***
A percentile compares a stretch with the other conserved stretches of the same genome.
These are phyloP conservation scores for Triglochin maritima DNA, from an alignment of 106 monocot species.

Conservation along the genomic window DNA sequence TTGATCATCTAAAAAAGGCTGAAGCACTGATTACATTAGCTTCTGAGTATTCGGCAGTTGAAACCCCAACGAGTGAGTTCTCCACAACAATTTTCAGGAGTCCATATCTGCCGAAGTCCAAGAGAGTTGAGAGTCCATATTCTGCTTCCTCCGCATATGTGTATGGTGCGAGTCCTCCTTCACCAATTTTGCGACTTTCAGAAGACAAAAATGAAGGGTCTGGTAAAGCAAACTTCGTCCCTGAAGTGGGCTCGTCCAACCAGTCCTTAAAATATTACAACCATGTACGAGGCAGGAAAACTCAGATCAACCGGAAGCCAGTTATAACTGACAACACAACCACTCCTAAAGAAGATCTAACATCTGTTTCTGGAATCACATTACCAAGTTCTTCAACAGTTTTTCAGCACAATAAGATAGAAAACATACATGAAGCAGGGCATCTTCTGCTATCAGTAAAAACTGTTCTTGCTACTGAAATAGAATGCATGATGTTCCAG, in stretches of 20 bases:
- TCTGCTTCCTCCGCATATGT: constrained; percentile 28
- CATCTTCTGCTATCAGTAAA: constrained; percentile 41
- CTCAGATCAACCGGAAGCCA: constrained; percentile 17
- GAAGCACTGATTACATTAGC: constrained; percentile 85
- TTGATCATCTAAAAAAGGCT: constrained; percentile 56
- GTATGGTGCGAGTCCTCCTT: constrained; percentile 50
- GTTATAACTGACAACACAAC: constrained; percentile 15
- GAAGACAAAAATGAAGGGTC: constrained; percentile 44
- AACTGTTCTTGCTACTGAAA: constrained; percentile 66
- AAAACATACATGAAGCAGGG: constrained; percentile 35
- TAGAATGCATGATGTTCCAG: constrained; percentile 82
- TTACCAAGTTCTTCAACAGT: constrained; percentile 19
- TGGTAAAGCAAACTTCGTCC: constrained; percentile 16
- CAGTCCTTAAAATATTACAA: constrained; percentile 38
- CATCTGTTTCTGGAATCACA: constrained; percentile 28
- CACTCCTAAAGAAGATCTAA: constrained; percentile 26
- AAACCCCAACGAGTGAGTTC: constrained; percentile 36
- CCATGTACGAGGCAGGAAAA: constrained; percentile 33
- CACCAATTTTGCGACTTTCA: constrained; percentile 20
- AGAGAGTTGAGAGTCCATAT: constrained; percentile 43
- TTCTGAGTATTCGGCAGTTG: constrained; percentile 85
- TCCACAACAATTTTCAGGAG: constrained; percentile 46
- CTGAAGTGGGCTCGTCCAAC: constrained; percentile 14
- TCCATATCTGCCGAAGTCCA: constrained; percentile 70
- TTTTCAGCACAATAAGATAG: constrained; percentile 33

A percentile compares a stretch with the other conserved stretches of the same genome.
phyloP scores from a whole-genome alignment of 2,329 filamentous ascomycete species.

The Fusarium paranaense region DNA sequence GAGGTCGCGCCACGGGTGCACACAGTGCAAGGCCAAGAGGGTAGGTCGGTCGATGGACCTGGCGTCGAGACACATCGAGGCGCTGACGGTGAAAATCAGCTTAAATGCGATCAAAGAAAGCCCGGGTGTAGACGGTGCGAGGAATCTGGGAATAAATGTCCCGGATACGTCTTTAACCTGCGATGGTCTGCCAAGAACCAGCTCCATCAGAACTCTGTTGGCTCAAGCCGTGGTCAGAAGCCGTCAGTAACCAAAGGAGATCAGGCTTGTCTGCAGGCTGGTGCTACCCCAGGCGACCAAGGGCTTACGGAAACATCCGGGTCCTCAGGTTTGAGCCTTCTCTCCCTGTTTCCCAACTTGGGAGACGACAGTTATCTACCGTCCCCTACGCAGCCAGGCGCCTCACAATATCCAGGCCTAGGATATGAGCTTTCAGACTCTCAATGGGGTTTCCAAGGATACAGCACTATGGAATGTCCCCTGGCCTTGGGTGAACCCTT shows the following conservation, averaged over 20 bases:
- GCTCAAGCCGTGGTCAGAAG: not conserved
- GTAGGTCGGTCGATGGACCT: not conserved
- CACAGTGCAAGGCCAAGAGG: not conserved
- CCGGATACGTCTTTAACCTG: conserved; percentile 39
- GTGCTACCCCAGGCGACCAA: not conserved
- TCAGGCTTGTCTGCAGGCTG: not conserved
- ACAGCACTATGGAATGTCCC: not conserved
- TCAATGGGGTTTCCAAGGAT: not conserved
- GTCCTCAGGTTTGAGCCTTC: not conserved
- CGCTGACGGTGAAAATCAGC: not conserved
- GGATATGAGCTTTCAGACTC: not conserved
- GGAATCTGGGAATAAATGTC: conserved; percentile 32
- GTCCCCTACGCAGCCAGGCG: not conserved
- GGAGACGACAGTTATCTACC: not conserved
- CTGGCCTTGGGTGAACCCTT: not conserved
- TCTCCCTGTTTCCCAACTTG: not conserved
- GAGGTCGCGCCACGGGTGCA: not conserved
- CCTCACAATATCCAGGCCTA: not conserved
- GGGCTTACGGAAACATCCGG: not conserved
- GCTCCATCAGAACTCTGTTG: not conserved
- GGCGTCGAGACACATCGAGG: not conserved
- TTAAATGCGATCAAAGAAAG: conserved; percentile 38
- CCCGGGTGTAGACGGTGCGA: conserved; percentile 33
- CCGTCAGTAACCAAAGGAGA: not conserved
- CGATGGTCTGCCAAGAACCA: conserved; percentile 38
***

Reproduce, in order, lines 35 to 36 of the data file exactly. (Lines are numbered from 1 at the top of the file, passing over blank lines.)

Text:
- CCGGATACGTCTTTAACCTG: conserved; percentile 39
- GTGCTACCCCAGGCGACCAA: not conserved